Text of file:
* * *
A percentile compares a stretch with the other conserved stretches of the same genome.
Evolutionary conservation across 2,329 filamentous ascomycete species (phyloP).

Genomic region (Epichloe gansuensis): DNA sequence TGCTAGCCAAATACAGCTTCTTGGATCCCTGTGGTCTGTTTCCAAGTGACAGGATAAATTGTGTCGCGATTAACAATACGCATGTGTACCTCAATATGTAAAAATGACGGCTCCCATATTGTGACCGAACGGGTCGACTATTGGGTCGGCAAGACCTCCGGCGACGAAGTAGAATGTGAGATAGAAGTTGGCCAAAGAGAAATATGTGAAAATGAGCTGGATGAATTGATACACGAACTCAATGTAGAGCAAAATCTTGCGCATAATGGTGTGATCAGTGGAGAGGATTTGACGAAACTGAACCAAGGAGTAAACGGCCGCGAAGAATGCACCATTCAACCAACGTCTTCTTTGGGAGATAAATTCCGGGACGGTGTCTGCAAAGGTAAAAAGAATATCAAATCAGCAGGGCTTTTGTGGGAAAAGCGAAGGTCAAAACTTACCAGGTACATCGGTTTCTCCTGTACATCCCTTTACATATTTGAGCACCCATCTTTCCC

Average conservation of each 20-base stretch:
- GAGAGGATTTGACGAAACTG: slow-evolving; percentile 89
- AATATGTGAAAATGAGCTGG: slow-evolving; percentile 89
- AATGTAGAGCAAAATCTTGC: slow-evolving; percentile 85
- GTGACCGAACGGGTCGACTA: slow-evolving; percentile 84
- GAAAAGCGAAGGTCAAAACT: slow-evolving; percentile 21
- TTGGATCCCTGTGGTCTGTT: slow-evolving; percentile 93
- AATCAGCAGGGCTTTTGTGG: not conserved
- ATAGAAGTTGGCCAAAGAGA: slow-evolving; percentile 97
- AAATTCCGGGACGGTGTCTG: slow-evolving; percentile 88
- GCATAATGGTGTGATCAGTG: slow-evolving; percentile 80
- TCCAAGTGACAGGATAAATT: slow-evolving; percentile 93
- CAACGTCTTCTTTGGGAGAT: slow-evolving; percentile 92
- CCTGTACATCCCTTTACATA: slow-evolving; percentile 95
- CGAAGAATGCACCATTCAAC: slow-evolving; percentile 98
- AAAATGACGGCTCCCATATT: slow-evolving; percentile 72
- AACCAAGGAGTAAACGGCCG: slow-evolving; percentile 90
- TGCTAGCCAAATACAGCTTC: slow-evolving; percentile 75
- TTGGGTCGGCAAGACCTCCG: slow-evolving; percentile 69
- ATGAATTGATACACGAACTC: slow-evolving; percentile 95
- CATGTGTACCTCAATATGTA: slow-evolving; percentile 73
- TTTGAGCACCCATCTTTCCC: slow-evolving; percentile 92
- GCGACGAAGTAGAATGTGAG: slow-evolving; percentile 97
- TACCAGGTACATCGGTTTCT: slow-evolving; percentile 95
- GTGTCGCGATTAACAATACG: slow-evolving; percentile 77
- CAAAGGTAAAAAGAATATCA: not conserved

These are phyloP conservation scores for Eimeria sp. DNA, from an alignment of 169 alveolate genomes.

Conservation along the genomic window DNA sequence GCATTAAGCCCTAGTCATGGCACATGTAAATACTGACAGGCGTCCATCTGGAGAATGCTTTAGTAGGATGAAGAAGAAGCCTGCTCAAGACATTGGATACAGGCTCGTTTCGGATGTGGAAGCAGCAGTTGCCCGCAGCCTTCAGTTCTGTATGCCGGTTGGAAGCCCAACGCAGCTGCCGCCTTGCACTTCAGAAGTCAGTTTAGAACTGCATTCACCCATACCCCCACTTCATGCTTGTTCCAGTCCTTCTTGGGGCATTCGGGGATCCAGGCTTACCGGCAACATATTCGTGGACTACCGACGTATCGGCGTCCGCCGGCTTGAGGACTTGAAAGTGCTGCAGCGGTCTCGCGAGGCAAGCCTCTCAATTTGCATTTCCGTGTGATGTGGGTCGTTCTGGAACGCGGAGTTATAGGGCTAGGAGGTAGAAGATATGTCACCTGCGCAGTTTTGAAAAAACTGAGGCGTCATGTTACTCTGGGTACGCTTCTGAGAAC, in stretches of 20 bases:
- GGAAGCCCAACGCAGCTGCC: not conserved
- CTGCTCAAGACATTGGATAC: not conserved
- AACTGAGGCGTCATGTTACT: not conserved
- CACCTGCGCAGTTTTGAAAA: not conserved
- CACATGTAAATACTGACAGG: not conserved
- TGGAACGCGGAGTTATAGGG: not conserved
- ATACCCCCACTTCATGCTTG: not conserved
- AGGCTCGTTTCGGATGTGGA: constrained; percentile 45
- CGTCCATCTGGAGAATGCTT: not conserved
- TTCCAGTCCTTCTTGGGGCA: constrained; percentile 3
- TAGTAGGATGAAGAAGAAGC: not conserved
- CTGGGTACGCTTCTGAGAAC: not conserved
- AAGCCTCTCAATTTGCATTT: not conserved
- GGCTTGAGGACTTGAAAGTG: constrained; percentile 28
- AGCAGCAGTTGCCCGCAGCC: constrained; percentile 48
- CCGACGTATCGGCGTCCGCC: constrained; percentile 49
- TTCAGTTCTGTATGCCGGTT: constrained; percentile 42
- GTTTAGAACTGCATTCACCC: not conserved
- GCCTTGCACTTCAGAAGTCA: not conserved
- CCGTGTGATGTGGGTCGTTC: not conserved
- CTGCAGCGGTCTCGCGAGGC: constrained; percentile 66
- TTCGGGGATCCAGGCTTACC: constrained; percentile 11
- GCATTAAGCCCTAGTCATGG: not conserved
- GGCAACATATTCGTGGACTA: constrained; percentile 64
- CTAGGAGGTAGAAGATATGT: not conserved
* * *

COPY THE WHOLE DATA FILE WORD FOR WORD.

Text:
A percentile compares a stretch with the other conserved stretches of the same genome.
Evolutionary conservation across 2,329 filamentous ascomycete species (phyloP).

Genomic region (Epichloe gansuensis): DNA sequence TGCTAGCCAAATACAGCTTCTTGGATCCCTGTGGTCTGTTTCCAAGTGACAGGATAAATTGTGTCGCGATTAACAATACGCATGTGTACCTCAATATGTAAAAATGACGGCTCCCATATTGTGACCGAACGGGTCGACTATTGGGTCGGCAAGACCTCCGGCGACGAAGTAGAATGTGAGATAGAAGTTGGCCAAAGAGAAATATGTGAAAATGAGCTGGATGAATTGATACACGAACTCAATGTAGAGCAAAATCTTGCGCATAATGGTGTGATCAGTGGAGAGGATTTGACGAAACTGAACCAAGGAGTAAACGGCCGCGAAGAATGCACCATTCAACCAACGTCTTCTTTGGGAGATAAATTCCGGGACGGTGTCTGCAAAGGTAAAAAGAATATCAAATCAGCAGGGCTTTTGTGGGAAAAGCGAAGGTCAAAACTTACCAGGTACATCGGTTTCTCCTGTACATCCCTTTACATATTTGAGCACCCATCTTTCCC

Average conservation of each 20-base stretch:
- GAGAGGATTTGACGAAACTG: slow-evolving; percentile 89
- AATATGTGAAAATGAGCTGG: slow-evolving; percentile 89
- AATGTAGAGCAAAATCTTGC: slow-evolving; percentile 85
- GTGACCGAACGGGTCGACTA: slow-evolving; percentile 84
- GAAAAGCGAAGGTCAAAACT: slow-evolving; percentile 21
- TTGGATCCCTGTGGTCTGTT: slow-evolving; percentile 93
- AATCAGCAGGGCTTTTGTGG: not conserved
- ATAGAAGTTGGCCAAAGAGA: slow-evolving; percentile 97
- AAATTCCGGGACGGTGTCTG: slow-evolving; percentile 88
- GCATAATGGTGTGATCAGTG: slow-evolving; percentile 80
- TCCAAGTGACAGGATAAATT: slow-evolving; percentile 93
- CAACGTCTTCTTTGGGAGAT: slow-evolving; percentile 92
- CCTGTACATCCCTTTACATA: slow-evolving; percentile 95
- CGAAGAATGCACCATTCAAC: slow-evolving; percentile 98
- AAAATGACGGCTCCCATATT: slow-evolving; percentile 72
- AACCAAGGAGTAAACGGCCG: slow-evolving; percentile 90
- TGCTAGCCAAATACAGCTTC: slow-evolving; percentile 75
- TTGGGTCGGCAAGACCTCCG: slow-evolving; percentile 69
- ATGAATTGATACACGAACTC: slow-evolving; percentile 95
- CATGTGTACCTCAATATGTA: slow-evolving; percentile 73
- TTTGAGCACCCATCTTTCCC: slow-evolving; percentile 92
- GCGACGAAGTAGAATGTGAG: slow-evolving; percentile 97
- TACCAGGTACATCGGTTTCT: slow-evolving; percentile 95
- GTGTCGCGATTAACAATACG: slow-evolving; percentile 77
- CAAAGGTAAAAAGAATATCA: not conserved

These are phyloP conservation scores for Eimeria sp. DNA, from an alignment of 169 alveolate genomes.

Conservation along the genomic window DNA sequence GCATTAAGCCCTAGTCATGGCACATGTAAATACTGACAGGCGTCCATCTGGAGAATGCTTTAGTAGGATGAAGAAGAAGCCTGCTCAAGACATTGGATACAGGCTCGTTTCGGATGTGGAAGCAGCAGTTGCCCGCAGCCTTCAGTTCTGTATGCCGGTTGGAAGCCCAACGCAGCTGCCGCCTTGCACTTCAGAAGTCAGTTTAGAACTGCATTCACCCATACCCCCACTTCATGCTTGTTCCAGTCCTTCTTGGGGCATTCGGGGATCCAGGCTTACCGGCAACATATTCGTGGACTACCGACGTATCGGCGTCCGCCGGCTTGAGGACTTGAAAGTGCTGCAGCGGTCTCGCGAGGCAAGCCTCTCAATTTGCATTTCCGTGTGATGTGGGTCGTTCTGGAACGCGGAGTTATAGGGCTAGGAGGTAGAAGATATGTCACCTGCGCAGTTTTGAAAAAACTGAGGCGTCATGTTACTCTGGGTACGCTTCTGAGAAC, in stretches of 20 bases:
- GGAAGCCCAACGCAGCTGCC: not conserved
- CTGCTCAAGACATTGGATAC: not conserved
- AACTGAGGCGTCATGTTACT: not conserved
- CACCTGCGCAGTTTTGAAAA: not conserved
- CACATGTAAATACTGACAGG: not conserved
- TGGAACGCGGAGTTATAGGG: not conserved
- ATACCCCCACTTCATGCTTG: not conserved
- AGGCTCGTTTCGGATGTGGA: constrained; percentile 45
- CGTCCATCTGGAGAATGCTT: not conserved
- TTCCAGTCCTTCTTGGGGCA: constrained; percentile 3
- TAGTAGGATGAAGAAGAAGC: not conserved
- CTGGGTACGCTTCTGAGAAC: not conserved
- AAGCCTCTCAATTTGCATTT: not conserved
- GGCTTGAGGACTTGAAAGTG: constrained; percentile 28
- AGCAGCAGTTGCCCGCAGCC: constrained; percentile 48
- CCGACGTATCGGCGTCCGCC: constrained; percentile 49
- TTCAGTTCTGTATGCCGGTT: constrained; percentile 42
- GTTTAGAACTGCATTCACCC: not conserved
- GCCTTGCACTTCAGAAGTCA: not conserved
- CCGTGTGATGTGGGTCGTTC: not conserved
- CTGCAGCGGTCTCGCGAGGC: constrained; percentile 66
- TTCGGGGATCCAGGCTTACC: constrained; percentile 11
- GCATTAAGCCCTAGTCATGG: not conserved
- GGCAACATATTCGTGGACTA: constrained; percentile 64
- CTAGGAGGTAGAAGATATGT: not conserved